OF THE CAUSE OF THAT PLEASURE WHICH WE RECEIVE FROM
OBJECTS OR REPRESENTATIONS THAT EICITE PITY AND OTHER PAINFUL FEELINGS.
It hath been observed already,* that without some gratification in hearing, the attention must inevitably flag; and it
# Chapter iv.
is manifest from experience, that nothing tends more effectually to prevent this consequence, and keep our attention alive and vigorous, than the pathetic, which consists chiefly in ex. hibitions of human misery. Yet that such exhibitions should so highly gratify us, appears somewhat mysterious. Everybody is sensible that, of all qualities in a work of genius, this is that which endears it most to the generality of readers. One would imagine, on the first mention of this, that it were impossible to account for it otherwise than from an innate principle of malice, which teacheth us to extract delight to ourselves from the sufferings of others, and, as it were, to en. joy their calamities. A very little reflection, however, would suffice for correcting this error; nay, without any reflection, we may truly say that the common sense of mankind prevents them effectually from falling into it. Bad as we are, and prone as we are to be hurried into the worst of passions by self-love, partiality, and pride, malice is a disposition which, either in the abstract, or as it discovers itself in the actions of an indifferent person, we never contemplate without feeling a just detestation and abhorrence, being ready to pronounce it the ugliest of objects. Yet this sentiment is not more universal than is the approbation and even love that we bestow on the tender-hearted, or those who are most exquisitely susceptible of all the influence of the pathetic. Nor are there any two dispositions of which human nature is capable, that have ever been considered as farther removed from each other than the malicious and the compassionate are. The fact itself, that the mind derives pleasure from representations of anguish, is undeniable; the question about the cause is curious, and hath a manifest relation to my subject.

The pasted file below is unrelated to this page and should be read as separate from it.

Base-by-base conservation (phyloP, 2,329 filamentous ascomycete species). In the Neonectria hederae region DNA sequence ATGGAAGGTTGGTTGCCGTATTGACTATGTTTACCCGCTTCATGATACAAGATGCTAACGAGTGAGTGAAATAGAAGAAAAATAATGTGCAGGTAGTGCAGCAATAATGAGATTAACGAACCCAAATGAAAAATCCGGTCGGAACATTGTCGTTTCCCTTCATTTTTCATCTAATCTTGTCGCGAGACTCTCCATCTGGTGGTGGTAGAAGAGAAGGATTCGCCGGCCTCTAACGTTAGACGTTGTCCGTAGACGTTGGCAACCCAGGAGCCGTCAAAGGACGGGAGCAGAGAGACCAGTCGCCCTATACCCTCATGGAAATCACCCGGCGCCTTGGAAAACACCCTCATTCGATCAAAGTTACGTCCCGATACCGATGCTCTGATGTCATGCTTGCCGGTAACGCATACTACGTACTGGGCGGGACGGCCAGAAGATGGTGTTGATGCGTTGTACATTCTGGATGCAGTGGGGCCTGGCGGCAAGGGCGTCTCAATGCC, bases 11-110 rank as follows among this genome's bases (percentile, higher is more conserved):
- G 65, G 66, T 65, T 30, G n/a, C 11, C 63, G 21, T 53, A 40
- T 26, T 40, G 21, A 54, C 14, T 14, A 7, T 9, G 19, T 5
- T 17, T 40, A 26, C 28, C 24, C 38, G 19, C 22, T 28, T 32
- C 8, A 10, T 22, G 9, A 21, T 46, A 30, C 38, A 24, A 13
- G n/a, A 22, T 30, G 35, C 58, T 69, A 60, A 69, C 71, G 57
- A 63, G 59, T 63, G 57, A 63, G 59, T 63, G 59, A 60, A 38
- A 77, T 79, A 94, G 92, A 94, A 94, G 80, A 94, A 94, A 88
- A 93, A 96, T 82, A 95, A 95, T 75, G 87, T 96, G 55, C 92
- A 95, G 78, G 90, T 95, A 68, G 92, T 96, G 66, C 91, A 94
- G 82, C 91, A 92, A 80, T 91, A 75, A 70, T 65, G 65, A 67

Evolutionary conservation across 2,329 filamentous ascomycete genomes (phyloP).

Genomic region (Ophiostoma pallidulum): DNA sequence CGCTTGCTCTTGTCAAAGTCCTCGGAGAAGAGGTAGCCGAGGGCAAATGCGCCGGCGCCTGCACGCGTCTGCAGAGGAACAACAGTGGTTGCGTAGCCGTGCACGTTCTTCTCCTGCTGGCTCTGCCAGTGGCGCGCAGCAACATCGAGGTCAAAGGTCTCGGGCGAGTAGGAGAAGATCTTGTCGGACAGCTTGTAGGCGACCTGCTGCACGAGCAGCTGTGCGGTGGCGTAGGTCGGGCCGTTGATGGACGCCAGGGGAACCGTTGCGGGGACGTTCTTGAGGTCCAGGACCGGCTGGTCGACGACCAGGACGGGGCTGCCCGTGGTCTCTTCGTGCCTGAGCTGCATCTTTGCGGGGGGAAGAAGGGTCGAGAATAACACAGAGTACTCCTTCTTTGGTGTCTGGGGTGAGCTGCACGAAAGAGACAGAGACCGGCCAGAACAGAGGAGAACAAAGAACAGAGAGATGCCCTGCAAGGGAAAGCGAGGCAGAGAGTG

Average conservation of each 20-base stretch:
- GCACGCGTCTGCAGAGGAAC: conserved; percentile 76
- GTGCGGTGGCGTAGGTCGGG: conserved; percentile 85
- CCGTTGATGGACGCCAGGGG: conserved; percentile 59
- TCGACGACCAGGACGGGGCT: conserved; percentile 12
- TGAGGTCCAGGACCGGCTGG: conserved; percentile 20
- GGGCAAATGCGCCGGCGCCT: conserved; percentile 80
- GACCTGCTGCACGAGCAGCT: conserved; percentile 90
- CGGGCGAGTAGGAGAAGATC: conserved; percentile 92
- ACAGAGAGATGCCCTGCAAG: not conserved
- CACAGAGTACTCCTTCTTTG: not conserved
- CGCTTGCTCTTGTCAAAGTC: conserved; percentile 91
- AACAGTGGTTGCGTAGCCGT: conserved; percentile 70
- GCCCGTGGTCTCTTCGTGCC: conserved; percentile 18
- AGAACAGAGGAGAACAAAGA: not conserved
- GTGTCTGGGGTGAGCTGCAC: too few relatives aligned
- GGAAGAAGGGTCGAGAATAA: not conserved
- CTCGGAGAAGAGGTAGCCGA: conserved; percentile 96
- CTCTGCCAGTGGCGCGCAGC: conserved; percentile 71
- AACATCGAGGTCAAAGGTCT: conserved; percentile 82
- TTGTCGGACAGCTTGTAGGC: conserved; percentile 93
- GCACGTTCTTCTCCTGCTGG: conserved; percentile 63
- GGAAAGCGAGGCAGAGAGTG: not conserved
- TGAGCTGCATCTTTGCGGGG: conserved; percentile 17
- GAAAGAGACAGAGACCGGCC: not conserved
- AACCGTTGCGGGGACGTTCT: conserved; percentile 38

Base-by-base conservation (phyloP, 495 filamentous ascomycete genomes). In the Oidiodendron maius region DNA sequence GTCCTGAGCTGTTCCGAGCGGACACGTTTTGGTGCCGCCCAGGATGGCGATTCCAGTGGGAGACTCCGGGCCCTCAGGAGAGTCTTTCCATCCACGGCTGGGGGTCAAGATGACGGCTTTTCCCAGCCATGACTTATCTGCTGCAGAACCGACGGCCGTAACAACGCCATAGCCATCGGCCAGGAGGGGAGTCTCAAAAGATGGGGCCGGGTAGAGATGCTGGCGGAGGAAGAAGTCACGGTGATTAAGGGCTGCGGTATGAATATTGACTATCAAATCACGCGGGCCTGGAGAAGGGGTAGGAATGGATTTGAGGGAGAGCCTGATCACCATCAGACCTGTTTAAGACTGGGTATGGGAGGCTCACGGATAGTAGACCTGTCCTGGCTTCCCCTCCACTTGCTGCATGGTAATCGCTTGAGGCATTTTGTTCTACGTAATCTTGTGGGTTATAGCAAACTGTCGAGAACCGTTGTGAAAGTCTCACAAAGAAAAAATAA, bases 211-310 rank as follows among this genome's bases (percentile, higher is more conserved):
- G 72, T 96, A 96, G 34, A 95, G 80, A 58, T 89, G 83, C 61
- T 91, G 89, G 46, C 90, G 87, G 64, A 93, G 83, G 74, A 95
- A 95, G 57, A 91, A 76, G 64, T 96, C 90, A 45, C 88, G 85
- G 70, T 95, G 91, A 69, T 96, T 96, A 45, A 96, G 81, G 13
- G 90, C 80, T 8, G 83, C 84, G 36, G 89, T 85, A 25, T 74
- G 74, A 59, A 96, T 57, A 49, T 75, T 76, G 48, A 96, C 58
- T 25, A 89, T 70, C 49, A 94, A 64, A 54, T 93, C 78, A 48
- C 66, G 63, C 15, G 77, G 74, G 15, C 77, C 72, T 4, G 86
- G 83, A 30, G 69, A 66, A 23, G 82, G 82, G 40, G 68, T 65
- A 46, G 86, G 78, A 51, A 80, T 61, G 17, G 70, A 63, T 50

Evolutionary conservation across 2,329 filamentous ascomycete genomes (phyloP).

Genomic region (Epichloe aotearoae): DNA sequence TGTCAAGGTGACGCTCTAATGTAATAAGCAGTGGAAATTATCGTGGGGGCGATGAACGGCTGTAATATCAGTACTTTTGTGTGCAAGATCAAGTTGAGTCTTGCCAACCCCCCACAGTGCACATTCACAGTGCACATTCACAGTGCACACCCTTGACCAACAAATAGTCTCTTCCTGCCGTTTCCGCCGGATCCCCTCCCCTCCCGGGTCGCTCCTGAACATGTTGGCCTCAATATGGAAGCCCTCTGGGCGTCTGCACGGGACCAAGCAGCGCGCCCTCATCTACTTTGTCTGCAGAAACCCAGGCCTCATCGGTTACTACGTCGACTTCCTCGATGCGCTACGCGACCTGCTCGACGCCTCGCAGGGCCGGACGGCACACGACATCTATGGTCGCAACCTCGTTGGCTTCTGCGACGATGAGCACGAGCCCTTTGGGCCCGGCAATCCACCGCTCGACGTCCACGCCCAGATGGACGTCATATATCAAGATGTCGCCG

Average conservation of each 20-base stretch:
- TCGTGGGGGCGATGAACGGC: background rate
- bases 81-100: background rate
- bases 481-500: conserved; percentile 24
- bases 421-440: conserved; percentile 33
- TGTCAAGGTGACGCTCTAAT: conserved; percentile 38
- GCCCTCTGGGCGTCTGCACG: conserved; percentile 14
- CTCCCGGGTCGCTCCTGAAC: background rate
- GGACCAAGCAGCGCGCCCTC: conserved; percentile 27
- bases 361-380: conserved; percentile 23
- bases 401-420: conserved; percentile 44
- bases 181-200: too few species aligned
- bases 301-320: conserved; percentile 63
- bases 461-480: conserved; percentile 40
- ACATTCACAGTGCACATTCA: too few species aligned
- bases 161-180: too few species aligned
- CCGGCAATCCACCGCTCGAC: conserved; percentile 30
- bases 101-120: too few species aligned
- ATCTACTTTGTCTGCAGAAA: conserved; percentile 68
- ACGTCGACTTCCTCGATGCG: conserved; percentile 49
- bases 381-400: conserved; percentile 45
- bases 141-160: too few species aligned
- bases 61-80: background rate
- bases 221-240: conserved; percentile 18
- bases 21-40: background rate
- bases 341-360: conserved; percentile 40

I purposed, indeed, at first, to discuss this point in that part of the sixth chapter which relates to the means of operating on the passions, with which the present inquiry is intimately connected. Finding afterward that the discussion would prove rather too long an interruption, and that the other points which came naturally to be treated in that place could be explained with sufficient clearness independently of this, I judged it better to reserve this question for a separate chapter. Various hypotheses have been devised by the ingenious in order to solve the difficulty. These I shall first briefly examine, and then lay before the reader what appears to me to be the true solution. Of all that have entered into the subject, those who seem most to merit our regard are two French critics, and one of our own country.